Seeking a vocation in no-man's land

Iraq to Berkeley

 

See end of story for a complete package of refugee stories in this issue.

The threatening phone calls worried Salam Talib.

In 2005, the then-29-year-old Iraqi was working as a translator and journalist in Baghdad. Amid the chaos of Iraq, it wasn't even clear who had targeted him.

"I was a Shiite living in a mixed neighborhood where the Shiia and Sunnis were taking revenge on each other a lot," Talib says. "The people threatening to kill me were probably from a Sunni group, although it's possible it was Shiias who thought I was a traitor."

Two days after the threats began, a friend borrowed Talib's sedan. He had driven less than a block down a busy Baghdad street when three gunmen ambushed the car, killing him. Knowing that the assassins would almost certainly strike again, Talib booked the first available flight to Jordan, leaving behind his family, language, culture, career, friends, possessions and dreams.

Talib grew up in a small house in Babylon where he and his 10 siblings shared two rooms. As an infant, he contracted polio, which left him paralyzed in both legs. Wheelchairs and crutches became his primary means of moving around.

Despite the crowded living conditions, one room in the house was filled with books. Those books were Talib's salvation. While the other kids played in the neighborhood's dirt streets, Talib read. And he remembered everything.

"Even though education is very important in Iraqi culture, if you are disabled, you traditionally don't go to school," he says. But Talib's mother, realizing that he had a photographic memory, insisted that he receive an education. In 1996, Talib earned an engineering degree from the University of Baghdad.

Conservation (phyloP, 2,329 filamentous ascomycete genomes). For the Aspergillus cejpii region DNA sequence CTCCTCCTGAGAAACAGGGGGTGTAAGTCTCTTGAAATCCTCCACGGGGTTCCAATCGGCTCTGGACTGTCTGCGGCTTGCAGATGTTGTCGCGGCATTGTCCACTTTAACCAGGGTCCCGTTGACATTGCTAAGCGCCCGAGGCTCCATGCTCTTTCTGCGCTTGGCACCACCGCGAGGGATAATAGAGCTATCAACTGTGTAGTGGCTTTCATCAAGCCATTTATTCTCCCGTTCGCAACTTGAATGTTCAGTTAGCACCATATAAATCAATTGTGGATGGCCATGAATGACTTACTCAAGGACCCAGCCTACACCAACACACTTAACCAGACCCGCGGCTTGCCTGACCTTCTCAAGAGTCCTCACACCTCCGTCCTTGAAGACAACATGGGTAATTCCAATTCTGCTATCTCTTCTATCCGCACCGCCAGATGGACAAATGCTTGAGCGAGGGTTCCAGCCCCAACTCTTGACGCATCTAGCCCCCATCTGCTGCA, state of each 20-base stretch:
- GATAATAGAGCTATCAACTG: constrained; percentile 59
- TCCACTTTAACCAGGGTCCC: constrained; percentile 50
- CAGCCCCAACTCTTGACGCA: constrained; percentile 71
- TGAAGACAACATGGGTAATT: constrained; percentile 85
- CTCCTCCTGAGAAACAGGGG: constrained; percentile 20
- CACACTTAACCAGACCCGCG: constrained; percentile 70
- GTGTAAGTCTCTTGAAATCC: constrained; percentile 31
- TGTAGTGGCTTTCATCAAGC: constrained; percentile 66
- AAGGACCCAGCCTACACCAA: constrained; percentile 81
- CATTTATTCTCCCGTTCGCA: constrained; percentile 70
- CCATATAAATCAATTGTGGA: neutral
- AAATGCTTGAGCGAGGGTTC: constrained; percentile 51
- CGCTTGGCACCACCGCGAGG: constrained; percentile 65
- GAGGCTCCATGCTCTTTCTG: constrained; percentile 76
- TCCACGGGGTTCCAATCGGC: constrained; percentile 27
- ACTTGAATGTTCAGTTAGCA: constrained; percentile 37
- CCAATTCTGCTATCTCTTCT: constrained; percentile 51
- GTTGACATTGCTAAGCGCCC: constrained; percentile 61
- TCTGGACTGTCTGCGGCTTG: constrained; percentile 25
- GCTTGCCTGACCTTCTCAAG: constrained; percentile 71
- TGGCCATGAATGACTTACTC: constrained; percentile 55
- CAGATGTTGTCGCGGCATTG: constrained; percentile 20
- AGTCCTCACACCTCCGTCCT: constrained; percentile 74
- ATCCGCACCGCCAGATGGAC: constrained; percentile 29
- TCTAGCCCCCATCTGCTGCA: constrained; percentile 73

Then, seven years later, the war swept his life away. Like thousands of Iraqis, Talib lost his job and sought work with the Americans. Because he spoke English, he was hired as a translator. He ended up working with Pacifica Radio and even filed some of his own news reports. Then came the attempt on his life.

"In Jordan, I had no rights whatsoever," Talib says. As he worked on immigrating to another country, his life fell into a new pattern: He found himself waiting. After four months, Talib obtained a visitor's visa to the U.S. Because he had a friend already living there, he came to San Francisco.

In the U.S., he faced a confusing and often illogical bureaucracy. "My lawyer told me that it was very hard to prove to the U.S. authorities that the Iraq situation was bad enough to qualify for refugee status," he says. "They didn't understand how serious it was." When his six-month visitor's visa expired in 2006, he applied for a student visa, and enrolled in a computer science graduate program at San Francisco State University.

In 2008, Talib applied for refugee status. "I wasn't really here to study, I was here to escape the situation in Iraq," he says. Although 2 million Iraqis have fled their country since the war began, the U.S. has admitted very few refugees -- in 2006, for example, the U.S. accepted only 202 Iraqis. But Talib's waiting paid off: In 2008, the number rose to 13,823, and he finally qualified as a refugee able to legally remain permanently in the U.S.